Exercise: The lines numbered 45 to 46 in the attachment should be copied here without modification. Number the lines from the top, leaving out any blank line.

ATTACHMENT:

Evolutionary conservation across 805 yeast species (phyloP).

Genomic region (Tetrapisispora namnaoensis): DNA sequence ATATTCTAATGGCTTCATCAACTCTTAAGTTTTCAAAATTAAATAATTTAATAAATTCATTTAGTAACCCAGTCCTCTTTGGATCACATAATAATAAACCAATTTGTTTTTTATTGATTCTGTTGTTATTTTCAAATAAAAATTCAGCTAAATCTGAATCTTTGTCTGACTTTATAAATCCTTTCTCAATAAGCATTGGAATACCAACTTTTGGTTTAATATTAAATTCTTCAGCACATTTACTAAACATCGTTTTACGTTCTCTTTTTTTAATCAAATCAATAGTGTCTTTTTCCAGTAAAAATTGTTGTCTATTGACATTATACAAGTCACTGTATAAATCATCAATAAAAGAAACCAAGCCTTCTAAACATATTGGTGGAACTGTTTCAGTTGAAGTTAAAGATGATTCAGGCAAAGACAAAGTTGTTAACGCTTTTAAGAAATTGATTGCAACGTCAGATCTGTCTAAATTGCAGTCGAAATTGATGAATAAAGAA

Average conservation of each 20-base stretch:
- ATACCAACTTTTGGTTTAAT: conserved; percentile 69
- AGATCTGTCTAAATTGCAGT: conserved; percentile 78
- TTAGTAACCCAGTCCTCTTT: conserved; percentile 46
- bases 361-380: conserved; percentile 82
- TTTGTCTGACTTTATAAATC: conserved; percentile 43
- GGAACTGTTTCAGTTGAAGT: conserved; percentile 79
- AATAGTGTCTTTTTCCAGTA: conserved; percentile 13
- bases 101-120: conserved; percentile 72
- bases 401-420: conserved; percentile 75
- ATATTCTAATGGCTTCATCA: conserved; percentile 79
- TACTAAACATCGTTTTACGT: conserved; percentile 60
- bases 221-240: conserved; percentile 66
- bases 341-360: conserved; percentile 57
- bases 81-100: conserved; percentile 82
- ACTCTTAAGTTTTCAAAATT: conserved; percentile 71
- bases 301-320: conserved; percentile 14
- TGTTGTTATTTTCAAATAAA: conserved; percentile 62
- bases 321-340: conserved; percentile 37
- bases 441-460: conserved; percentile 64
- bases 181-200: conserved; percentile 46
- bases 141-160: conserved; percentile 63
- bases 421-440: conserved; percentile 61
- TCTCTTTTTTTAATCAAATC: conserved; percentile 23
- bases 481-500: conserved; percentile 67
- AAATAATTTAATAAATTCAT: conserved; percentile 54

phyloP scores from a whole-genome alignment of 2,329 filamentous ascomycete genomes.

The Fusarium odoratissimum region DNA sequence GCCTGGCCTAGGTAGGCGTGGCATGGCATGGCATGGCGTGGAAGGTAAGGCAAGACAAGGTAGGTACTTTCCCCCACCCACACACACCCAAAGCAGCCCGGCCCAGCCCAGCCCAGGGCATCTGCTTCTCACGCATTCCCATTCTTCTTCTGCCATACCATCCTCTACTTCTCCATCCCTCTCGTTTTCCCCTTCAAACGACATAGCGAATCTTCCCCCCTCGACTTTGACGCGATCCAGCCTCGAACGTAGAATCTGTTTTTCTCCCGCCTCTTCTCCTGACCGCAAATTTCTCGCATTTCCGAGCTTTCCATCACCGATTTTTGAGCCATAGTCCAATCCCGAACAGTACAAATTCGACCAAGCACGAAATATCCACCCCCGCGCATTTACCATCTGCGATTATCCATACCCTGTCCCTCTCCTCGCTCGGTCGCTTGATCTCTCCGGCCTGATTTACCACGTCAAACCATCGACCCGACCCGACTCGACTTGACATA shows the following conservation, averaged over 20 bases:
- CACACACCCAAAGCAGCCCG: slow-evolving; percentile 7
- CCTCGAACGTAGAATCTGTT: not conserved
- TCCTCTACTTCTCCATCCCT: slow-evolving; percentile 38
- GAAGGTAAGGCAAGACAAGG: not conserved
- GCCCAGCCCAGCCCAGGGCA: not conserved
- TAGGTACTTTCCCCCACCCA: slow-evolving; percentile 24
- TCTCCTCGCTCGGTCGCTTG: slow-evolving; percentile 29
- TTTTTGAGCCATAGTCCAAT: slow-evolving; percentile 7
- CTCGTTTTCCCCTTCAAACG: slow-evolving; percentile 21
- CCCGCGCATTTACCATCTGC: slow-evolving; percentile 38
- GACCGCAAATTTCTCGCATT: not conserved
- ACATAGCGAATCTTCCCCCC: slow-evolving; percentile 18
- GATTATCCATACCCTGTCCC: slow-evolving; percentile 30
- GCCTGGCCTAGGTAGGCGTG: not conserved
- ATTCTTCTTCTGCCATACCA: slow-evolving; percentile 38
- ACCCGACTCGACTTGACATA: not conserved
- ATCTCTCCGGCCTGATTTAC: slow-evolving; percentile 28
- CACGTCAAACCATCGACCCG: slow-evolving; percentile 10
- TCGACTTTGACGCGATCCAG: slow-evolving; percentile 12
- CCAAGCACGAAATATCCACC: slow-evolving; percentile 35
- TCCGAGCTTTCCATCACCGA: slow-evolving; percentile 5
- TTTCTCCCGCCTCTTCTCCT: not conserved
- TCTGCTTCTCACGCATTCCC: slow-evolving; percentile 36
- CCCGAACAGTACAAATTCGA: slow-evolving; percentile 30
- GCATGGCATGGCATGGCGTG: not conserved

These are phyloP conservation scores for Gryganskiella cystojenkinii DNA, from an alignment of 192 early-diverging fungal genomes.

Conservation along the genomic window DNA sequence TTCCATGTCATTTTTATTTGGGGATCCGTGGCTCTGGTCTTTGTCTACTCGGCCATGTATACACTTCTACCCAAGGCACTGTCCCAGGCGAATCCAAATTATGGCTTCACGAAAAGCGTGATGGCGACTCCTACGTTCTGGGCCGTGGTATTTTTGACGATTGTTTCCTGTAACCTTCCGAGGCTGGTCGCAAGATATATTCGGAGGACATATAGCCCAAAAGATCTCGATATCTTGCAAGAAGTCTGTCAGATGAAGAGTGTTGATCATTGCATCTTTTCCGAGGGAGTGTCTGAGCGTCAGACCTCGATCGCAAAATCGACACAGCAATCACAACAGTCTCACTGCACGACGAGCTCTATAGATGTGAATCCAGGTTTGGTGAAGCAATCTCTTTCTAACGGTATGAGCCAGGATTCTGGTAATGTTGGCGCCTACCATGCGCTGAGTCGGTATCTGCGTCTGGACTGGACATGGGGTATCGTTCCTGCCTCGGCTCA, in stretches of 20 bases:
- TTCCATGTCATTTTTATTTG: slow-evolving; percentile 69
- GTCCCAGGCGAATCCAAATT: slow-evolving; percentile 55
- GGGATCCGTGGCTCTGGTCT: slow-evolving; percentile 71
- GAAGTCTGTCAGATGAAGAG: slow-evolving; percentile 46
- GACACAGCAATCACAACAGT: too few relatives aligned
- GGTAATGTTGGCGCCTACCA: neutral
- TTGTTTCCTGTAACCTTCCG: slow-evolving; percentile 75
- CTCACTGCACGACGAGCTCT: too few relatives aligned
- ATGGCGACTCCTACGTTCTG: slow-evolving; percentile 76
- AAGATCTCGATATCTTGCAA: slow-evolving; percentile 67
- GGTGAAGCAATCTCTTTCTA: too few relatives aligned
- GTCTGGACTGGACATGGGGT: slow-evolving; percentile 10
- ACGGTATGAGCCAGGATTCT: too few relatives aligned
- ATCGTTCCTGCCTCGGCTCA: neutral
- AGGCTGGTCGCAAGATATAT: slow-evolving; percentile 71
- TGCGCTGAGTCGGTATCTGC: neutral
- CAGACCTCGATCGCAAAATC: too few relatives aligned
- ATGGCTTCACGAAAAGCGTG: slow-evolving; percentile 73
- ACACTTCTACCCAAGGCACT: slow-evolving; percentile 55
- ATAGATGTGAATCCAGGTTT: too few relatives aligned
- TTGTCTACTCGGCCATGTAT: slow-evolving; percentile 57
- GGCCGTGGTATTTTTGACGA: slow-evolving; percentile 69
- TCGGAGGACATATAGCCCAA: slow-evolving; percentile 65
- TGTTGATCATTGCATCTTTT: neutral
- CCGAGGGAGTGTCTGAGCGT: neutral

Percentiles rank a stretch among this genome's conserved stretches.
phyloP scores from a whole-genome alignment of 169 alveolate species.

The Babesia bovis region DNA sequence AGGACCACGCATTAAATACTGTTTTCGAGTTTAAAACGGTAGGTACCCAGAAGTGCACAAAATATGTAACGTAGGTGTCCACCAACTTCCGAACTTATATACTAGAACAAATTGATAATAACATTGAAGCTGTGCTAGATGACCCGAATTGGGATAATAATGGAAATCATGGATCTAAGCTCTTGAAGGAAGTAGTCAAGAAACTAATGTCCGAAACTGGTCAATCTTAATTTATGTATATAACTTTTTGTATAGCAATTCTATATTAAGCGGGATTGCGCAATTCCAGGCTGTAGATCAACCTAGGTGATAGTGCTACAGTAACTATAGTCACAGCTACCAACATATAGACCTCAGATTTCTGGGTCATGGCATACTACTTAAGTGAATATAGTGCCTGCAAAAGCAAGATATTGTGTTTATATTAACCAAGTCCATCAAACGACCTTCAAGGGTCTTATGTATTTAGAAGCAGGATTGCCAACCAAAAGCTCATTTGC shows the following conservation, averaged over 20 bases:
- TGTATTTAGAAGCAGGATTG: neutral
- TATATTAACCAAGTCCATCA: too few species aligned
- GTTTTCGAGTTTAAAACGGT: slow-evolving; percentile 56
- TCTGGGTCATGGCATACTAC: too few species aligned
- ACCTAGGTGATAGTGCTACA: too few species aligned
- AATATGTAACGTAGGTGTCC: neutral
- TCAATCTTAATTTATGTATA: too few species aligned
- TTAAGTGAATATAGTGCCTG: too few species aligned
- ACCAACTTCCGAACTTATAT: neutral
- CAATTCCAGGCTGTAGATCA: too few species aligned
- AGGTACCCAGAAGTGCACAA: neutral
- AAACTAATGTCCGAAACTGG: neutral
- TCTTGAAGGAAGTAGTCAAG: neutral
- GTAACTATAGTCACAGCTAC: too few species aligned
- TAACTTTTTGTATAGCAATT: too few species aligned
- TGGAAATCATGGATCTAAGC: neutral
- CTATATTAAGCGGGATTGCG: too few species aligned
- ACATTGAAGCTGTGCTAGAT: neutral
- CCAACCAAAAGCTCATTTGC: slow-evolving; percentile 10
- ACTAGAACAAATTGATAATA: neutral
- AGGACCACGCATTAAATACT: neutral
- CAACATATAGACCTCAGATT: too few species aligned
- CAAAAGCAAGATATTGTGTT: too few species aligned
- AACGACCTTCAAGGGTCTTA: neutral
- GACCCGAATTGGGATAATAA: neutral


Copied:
- ATTCTTCTTCTGCCATACCA: slow-evolving; percentile 38
- ACCCGACTCGACTTGACATA: not conserved